Ever Wondered How Opioids Affect The Brain?
Perhaps you’ve wondered, “how do opioids affect the brain?” It seems like every time you turn around, you see news about opioids. You hear words like “opioid epidemic” and “opioid crisis.” The news talks a lot about addictions. They frequently mention the deaths. But how does a person get real information about opioid effects on the brain?
In this post, Harmony Treatment & Wellness assesses the following:
- What are opioids?
- How do opioids affect the brain?
- What is opioid use disorder?
- Do treatments exist for opioid use disorder?
- What if I want more information about opioids and the brain?
What Are Opioids?
Opioids occur naturally in your body. Your brain makes them. Researchers call these endogenous opioids. When we hurt, our brains release these opioids to make us feel better. Opioids have the function of easing pain.
What’s The Difference Between Opioids And Opiates?
We can also find opioids in nature. They come from the poppy flower (papaver somniferum). 3 natural opioids we get from the poppy plant include:
You may see the terms “opioid” and “opiate” used as synonyms. But they don’t mean the same thing. The word “opioid” refers to both natural and artificial substances. We apply the word “opiate” to natural substances.
Opioids have legitimate medical uses. But when news reports refer to an “opioid crisis,” it makes opioids sound terrible. You may hear the word “synthetic” used in this context. It means that a human being created it. Find a few examples of synthetic opioids below:
How Do Opioids Impact The Brain?
We learned that our brains manufacture opioids. So, what happens if we consume an opioid? Our brain rewards us. It releases chemicals that make us feel good. Imagine the feeling when you spend time with a loved one. Or when you eat a good meal. Now, imagine that you could amplify that feeling. That represents a glimpse of what opioids can do in the brain.
Our brain becomes accustomed to this feeling. It views this heightened sense of pleasure as its new normal. Over time, the brain begins to require opioids. Without them, it will not function properly. We use the term dependence to describe this state. If a person dependent on opioids stops using them, withdrawal may result.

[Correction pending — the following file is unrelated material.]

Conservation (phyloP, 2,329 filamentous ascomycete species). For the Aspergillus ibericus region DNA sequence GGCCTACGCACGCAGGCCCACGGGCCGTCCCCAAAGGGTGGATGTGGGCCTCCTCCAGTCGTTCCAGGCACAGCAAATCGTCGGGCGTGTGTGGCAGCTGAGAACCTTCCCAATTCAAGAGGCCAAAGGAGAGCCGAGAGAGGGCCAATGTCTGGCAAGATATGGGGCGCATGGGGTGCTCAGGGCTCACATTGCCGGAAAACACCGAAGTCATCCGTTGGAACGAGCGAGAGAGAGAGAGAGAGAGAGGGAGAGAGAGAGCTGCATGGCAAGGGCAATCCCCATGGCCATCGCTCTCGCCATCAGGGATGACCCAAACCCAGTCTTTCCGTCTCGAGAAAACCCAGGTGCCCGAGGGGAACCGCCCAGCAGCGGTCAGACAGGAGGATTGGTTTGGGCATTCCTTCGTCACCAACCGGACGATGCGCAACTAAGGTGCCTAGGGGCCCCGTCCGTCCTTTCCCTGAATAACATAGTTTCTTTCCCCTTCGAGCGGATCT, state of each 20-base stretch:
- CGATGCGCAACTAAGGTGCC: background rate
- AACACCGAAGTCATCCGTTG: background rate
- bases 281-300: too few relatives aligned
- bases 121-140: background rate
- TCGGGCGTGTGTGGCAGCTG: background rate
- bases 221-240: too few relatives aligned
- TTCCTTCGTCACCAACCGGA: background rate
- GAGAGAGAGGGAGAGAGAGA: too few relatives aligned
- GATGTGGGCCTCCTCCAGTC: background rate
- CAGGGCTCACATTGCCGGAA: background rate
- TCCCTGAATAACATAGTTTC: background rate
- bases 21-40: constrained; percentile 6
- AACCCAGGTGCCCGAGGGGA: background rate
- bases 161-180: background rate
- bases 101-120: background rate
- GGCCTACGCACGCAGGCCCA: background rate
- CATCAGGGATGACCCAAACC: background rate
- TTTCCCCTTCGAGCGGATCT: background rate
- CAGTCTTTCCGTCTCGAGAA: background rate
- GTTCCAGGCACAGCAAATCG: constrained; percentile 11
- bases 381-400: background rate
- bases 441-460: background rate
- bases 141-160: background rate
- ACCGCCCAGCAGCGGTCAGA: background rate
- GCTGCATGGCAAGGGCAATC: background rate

What About The Body?
We know that opioids help ease pain. They also slow down the brain’s processes. This can make our bodies feel heavy and sluggish. Opioids cause us to get sleepy. We might experience a sense of calm. Therein lies much of the problem with opioids. They slow things down too much.
Opioid overdose can lead to a condition known as ”hypoxia.” It happens when the brain doesn’t get enough oxygen. Opioids slow down the brain and the body. Therefore, they reduce our breathing. If we don’t breathe enough, our brains don’t get enough oxygen. This condition of hypoxia can prove fatal.
What Is Opioid Use Disorder?
Humans like to feel good. And opioids give us good feelings. We should not feel surprised by the fact that people become addicted to opioids. They make pain go away. They provide relief. And they do it well.
But, abusing opioids can lead to opioid use disorder (OUD). The CDC has published a wealth of literature on the exact definition of OUD. For your purpose, you need only keep one thing in mind. Someone struggling with OUD keeps using opioids. And they cannot quit. They keep consuming opioids despite the presence of negative consequences.
Do Treatments Exist For Opioid Use Disorder?
If you struggle with OUD, do not respond with fear. If you love someone with OUD, hold fast. One must not OUD as a life sentence. Harmony Treatment & Wellness knows that people can (and do) recover from OUD. So, inhale. Below, you will find some examples of treatments for OUD.
Treatment providers might treat OUD with a method called medication for opioid use disorder (MOUD). You could hear it called medication-assisted treatment (MAT). MOUD/MAT offers someone with OUD an opioid prescription to help the recovery. Treatment centers have used methadone for such purposes. More recent innovations in MOUD include buprenorphine and naltrexone.
Cognitive Behavioral Therapy
Humans don’t inherently know how to think about our own thoughts. We just assume that we have thoughts. We (quite erroneously) believe we cannot change them. Enter cognitive behavioral therapy (CBT). CBT teaches people to evaluate their own thoughts. It helps them to question their thoughts. With CBT, we learn not to take our thoughts at face value. Particularly when used with MOUD, CBT has proven effective in treating opioid use disorder.
What If I Want More Information About Opioids And The Brain?
Thank you for reading this far. Help exists at Harmony Treatment & Wellness. If you’d like more information about how opioids affect the brain, reach out to us. We believe information empowers people. Contact us today to learn more.